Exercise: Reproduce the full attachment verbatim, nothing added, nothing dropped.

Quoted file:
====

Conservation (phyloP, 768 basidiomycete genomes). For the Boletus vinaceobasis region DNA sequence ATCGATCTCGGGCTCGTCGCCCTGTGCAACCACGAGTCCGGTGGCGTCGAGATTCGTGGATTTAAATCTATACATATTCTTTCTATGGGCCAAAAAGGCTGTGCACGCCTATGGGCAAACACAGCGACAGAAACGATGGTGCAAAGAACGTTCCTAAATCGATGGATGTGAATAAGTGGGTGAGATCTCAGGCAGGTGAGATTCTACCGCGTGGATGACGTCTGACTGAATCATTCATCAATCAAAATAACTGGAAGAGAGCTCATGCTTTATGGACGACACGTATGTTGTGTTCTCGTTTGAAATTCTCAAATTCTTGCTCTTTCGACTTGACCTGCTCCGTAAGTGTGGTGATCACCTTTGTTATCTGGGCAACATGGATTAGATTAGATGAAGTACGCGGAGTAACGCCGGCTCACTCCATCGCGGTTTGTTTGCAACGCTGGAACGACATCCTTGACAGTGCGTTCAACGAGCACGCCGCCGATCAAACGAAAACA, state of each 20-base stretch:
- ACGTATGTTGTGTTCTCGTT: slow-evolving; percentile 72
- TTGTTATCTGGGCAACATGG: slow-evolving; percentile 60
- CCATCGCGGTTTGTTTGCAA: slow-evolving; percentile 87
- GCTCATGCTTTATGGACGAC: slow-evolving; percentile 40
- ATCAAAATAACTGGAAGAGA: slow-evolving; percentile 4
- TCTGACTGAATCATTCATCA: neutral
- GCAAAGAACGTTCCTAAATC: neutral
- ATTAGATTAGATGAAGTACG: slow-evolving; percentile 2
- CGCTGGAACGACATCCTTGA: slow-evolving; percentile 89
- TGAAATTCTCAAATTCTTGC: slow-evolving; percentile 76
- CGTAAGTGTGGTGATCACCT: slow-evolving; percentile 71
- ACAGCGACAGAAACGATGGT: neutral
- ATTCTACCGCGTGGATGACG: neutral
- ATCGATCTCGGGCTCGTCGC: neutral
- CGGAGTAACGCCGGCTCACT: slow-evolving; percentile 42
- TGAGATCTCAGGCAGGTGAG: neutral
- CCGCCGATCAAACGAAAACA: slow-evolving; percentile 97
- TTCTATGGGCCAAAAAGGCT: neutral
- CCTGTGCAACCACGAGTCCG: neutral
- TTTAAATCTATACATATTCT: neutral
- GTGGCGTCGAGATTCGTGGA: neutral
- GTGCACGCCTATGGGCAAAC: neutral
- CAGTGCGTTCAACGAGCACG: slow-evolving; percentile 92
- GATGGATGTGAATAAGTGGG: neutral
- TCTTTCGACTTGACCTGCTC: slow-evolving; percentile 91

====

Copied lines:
Conservation (phyloP, 768 basidiomycete genomes). For the Boletus vinaceobasis region DNA sequence ATCGATCTCGGGCTCGTCGCCCTGTGCAACCACGAGTCCGGTGGCGTCGAGATTCGTGGATTTAAATCTATACATATTCTTTCTATGGGCCAAAAAGGCTGTGCACGCCTATGGGCAAACACAGCGACAGAAACGATGGTGCAAAGAACGTTCCTAAATCGATGGATGTGAATAAGTGGGTGAGATCTCAGGCAGGTGAGATTCTACCGCGTGGATGACGTCTGACTGAATCATTCATCAATCAAAATAACTGGAAGAGAGCTCATGCTTTATGGACGACACGTATGTTGTGTTCTCGTTTGAAATTCTCAAATTCTTGCTCTTTCGACTTGACCTGCTCCGTAAGTGTGGTGATCACCTTTGTTATCTGGGCAACATGGATTAGATTAGATGAAGTACGCGGAGTAACGCCGGCTCACTCCATCGCGGTTTGTTTGCAACGCTGGAACGACATCCTTGACAGTGCGTTCAACGAGCACGCCGCCGATCAAACGAAAACA, state of each 20-base stretch:
- ACGTATGTTGTGTTCTCGTT: slow-evolving; percentile 72
- TTGTTATCTGGGCAACATGG: slow-evolving; percentile 60
- CCATCGCGGTTTGTTTGCAA: slow-evolving; percentile 87
- GCTCATGCTTTATGGACGAC: slow-evolving; percentile 40
- ATCAAAATAACTGGAAGAGA: slow-evolving; percentile 4
- TCTGACTGAATCATTCATCA: neutral
- GCAAAGAACGTTCCTAAATC: neutral
- ATTAGATTAGATGAAGTACG: slow-evolving; percentile 2
- CGCTGGAACGACATCCTTGA: slow-evolving; percentile 89
- TGAAATTCTCAAATTCTTGC: slow-evolving; percentile 76
- CGTAAGTGTGGTGATCACCT: slow-evolving; percentile 71
- ACAGCGACAGAAACGATGGT: neutral
- ATTCTACCGCGTGGATGACG: neutral
- ATCGATCTCGGGCTCGTCGC: neutral
- CGGAGTAACGCCGGCTCACT: slow-evolving; percentile 42
- TGAGATCTCAGGCAGGTGAG: neutral
- CCGCCGATCAAACGAAAACA: slow-evolving; percentile 97
- TTCTATGGGCCAAAAAGGCT: neutral
- CCTGTGCAACCACGAGTCCG: neutral
- TTTAAATCTATACATATTCT: neutral
- GTGGCGTCGAGATTCGTGGA: neutral
- GTGCACGCCTATGGGCAAAC: neutral
- CAGTGCGTTCAACGAGCACG: slow-evolving; percentile 92
- GATGGATGTGAATAAGTGGG: neutral
- TCTTTCGACTTGACCTGCTC: slow-evolving; percentile 91